March of the Penguins (Widescreen Edition)
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This breathtakingly beautiful documentary chronicles the heroic and harrowing journey that emperor penguins make amid subfreezing temperatures and violent snowstorms at the South Pole in order to mate. It's a scientific enigma that these flightless aquatic birds leave, at summer's end, the watery element that is most favorable for their survival to travel hundreds of miles to engage in their annual mating ritual on treacherous Antarctic ice floes. With a determination that rivals that of the animals he documents so impressively, biologist and filmmaker Luc Jacquet spent more than a year documenting the emperor penguins' epic struggle not just to reproduce, but also to survive the March Of The Penguins.]]>
Top Customer Reviews
Penguins from several areas of Antarctica converge on land, safe from predators and the ebbing ice shelf. They are there to mate, birth, and care for their chick.
Monogamous for that year, penguins pair up and the mother lays an egg.
The mother dashes off back to the sea, which, thanks to the winter and new ice, is as far as 70 miles. She's starving, having lost one-third of her weight in laying the egg. The trip is long, and she's not fast. Hungry seals await them, some penguins lose their way, and some are too exhausted to continue.
Well-fed, full of food for her chick, she returns, and the father makes the same trip so he can eat. The father stayed behind to incubate the egg, and protect the new chick. He has lost one half of his weight.
The pair trade places a few more times as winter plods on. With temperatures 80 below zero, and winds up to 125, I felt cold just watching. The penguins huddle to keep warm, rotating which must do outside duty.
Morgan Freeman narrates. His voice does not overcome the story. Better written than any documentary I have ever seen, Freeman respects the script. Having never seen a documentary in a theater before, I was impressed at how well it worked on the big screen.
There is no plot, even though there is a beginning and an end. Unlike many documentaries, it does not detail the intricacies of eating, mate choosing, or science of penguin living. It is more about watching the arduous life cycle, with some explaining what we are watching.Read more ›
This movie follows the emperor penguins through a mating season, showing the hardships they deal with and the techniques they use to survive these challenges.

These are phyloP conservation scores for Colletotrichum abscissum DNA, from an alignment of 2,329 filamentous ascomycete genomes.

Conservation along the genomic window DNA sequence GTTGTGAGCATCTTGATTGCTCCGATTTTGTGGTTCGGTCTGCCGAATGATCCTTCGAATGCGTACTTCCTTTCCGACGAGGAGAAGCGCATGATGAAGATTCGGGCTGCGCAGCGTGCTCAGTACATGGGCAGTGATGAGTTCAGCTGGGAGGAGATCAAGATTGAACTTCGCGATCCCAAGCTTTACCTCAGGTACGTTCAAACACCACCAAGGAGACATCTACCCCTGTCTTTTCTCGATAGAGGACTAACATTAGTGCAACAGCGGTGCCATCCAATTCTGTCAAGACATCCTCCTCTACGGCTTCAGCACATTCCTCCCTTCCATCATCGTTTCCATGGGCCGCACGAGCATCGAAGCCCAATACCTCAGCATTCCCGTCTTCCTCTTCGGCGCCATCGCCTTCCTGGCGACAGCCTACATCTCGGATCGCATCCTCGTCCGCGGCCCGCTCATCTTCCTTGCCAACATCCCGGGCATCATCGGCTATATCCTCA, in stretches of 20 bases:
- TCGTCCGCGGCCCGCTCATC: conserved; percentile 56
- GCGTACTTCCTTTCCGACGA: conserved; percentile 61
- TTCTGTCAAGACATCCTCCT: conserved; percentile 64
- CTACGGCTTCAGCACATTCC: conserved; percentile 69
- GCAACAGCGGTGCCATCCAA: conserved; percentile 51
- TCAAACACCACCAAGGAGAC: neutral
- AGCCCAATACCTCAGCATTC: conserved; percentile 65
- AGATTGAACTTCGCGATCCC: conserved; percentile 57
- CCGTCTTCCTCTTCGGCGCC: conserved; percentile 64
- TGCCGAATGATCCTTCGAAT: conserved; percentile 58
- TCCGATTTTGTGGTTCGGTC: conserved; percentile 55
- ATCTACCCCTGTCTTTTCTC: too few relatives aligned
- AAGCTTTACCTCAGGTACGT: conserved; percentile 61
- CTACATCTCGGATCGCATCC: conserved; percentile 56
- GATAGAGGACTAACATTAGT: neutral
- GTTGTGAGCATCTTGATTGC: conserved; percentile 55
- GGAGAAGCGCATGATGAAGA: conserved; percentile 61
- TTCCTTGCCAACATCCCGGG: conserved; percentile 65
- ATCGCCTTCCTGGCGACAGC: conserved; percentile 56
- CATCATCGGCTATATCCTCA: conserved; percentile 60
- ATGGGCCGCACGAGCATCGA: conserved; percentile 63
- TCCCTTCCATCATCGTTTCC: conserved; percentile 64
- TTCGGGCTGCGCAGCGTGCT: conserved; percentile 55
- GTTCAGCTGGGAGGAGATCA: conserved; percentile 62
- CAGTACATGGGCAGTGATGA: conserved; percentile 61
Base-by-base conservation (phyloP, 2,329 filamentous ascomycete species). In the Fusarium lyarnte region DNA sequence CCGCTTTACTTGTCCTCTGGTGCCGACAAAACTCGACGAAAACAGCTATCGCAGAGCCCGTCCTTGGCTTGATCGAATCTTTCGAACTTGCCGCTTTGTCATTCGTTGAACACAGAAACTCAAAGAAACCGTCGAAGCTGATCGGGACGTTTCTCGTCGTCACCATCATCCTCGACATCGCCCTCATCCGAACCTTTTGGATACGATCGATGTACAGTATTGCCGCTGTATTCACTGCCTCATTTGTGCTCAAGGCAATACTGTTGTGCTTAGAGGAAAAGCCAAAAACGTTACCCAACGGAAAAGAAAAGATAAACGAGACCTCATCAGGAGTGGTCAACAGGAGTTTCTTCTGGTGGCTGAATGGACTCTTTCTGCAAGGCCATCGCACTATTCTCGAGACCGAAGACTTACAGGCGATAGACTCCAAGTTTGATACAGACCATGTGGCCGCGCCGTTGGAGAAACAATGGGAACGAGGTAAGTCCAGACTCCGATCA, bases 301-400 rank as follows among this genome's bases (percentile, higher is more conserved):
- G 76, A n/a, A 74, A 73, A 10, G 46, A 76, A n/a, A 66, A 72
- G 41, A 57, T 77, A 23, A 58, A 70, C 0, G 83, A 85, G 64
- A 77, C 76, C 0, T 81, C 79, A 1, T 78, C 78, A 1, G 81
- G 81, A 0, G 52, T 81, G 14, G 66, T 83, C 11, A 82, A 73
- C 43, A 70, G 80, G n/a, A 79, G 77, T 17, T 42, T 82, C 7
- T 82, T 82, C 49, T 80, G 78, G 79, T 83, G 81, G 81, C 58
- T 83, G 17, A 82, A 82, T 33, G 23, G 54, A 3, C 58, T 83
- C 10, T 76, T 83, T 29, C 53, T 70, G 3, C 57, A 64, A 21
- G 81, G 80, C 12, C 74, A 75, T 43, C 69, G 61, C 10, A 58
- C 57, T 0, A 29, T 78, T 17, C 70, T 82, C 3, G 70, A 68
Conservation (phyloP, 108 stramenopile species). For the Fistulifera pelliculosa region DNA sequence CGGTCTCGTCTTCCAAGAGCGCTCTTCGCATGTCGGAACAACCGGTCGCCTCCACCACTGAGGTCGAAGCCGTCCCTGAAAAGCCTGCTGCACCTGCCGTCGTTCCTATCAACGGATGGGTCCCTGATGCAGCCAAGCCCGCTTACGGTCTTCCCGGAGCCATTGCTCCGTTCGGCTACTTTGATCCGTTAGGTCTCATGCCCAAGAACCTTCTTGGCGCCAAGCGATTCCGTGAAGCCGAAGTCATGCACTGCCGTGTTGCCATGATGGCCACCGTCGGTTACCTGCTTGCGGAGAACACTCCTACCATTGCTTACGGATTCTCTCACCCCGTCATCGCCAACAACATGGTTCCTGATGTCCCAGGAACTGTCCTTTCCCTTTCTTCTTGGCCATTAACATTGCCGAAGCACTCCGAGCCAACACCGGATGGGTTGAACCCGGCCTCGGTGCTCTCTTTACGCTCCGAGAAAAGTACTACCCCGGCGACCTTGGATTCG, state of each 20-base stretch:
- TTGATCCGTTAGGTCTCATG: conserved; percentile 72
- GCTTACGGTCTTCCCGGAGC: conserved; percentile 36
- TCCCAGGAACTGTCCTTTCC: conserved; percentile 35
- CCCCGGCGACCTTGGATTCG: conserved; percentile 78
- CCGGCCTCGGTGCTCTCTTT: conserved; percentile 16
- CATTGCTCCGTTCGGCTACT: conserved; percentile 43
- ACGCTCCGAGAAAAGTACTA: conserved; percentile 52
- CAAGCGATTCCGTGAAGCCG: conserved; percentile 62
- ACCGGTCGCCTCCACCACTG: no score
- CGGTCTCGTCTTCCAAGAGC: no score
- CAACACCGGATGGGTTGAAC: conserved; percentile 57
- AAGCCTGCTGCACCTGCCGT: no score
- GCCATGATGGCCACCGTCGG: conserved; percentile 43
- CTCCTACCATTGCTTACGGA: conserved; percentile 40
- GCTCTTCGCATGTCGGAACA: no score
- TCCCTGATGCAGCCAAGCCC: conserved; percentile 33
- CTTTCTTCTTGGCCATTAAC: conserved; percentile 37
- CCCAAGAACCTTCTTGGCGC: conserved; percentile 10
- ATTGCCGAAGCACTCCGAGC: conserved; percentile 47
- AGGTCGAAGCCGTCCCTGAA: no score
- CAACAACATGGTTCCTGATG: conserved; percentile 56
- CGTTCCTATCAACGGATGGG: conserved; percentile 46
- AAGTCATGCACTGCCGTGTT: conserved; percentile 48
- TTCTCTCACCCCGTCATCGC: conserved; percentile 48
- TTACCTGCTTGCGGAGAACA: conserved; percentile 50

They obviously went out of their way to make it suitable for all, avoiding lingering on anything that might disturb children - we brought children ages 1, 3, 5, 7, and 8, and none were upset by anything. For example, they show a predator bird chasing baby penguins, and all get away except one, and they cut away after it is caught but before it is killed. There is also a short scene of a seal swimming around looking for a penguin, and later you see it in the distance with a penguin in its mouth.
I'm definitely opposed to exposing children to anything inappropriate (which is almost every movie these days), but personally think the little exposure here can only be healthy rather than harmful. If a child is old enough to understand a penguin got eaten, I think they are old enough to learn that yes, animals are sometimes supposed to eat other animals. This is about as gentle an introduction to that that I can imagine.
Most of the scenes are penguins interacting with each other, nurturing the little ones, huddling together, etc.
It is light on narration - not a lot of detail/depth. The director lets the penguins do their thing for the camera. The soundtrack was well done, complementing the movie rather than overpowering or dominating it. In fact, I hardly noticed it most of the time I was so busy watching the scenery.Read more ›
Most Recent Customer Reviews
Wonderful documentary. Photography was incredible, and the facts and life of the Penguins was amazing!Published 3 days ago by John Baumann
I wasn't certain what to expect when I put this movie on. I knew two things for sure. (1) Morgan Freeman is a helluva narrator. (2) It was quite likely to be a good movie. Read morePublished 5 days ago by By CJs Pirate
I thought it would be a good movie to put my grandaughter to sleep. She was enjoying it but I wouldn't recommend it for children. Read morePublished 7 days ago by Diana W
The facts about the relationship of the parents to one another was informative. The extreme weather and distance all the pinquins endured to have a chance of hatching just one egg... Read morePublished 8 days ago by Betty A. Henderson
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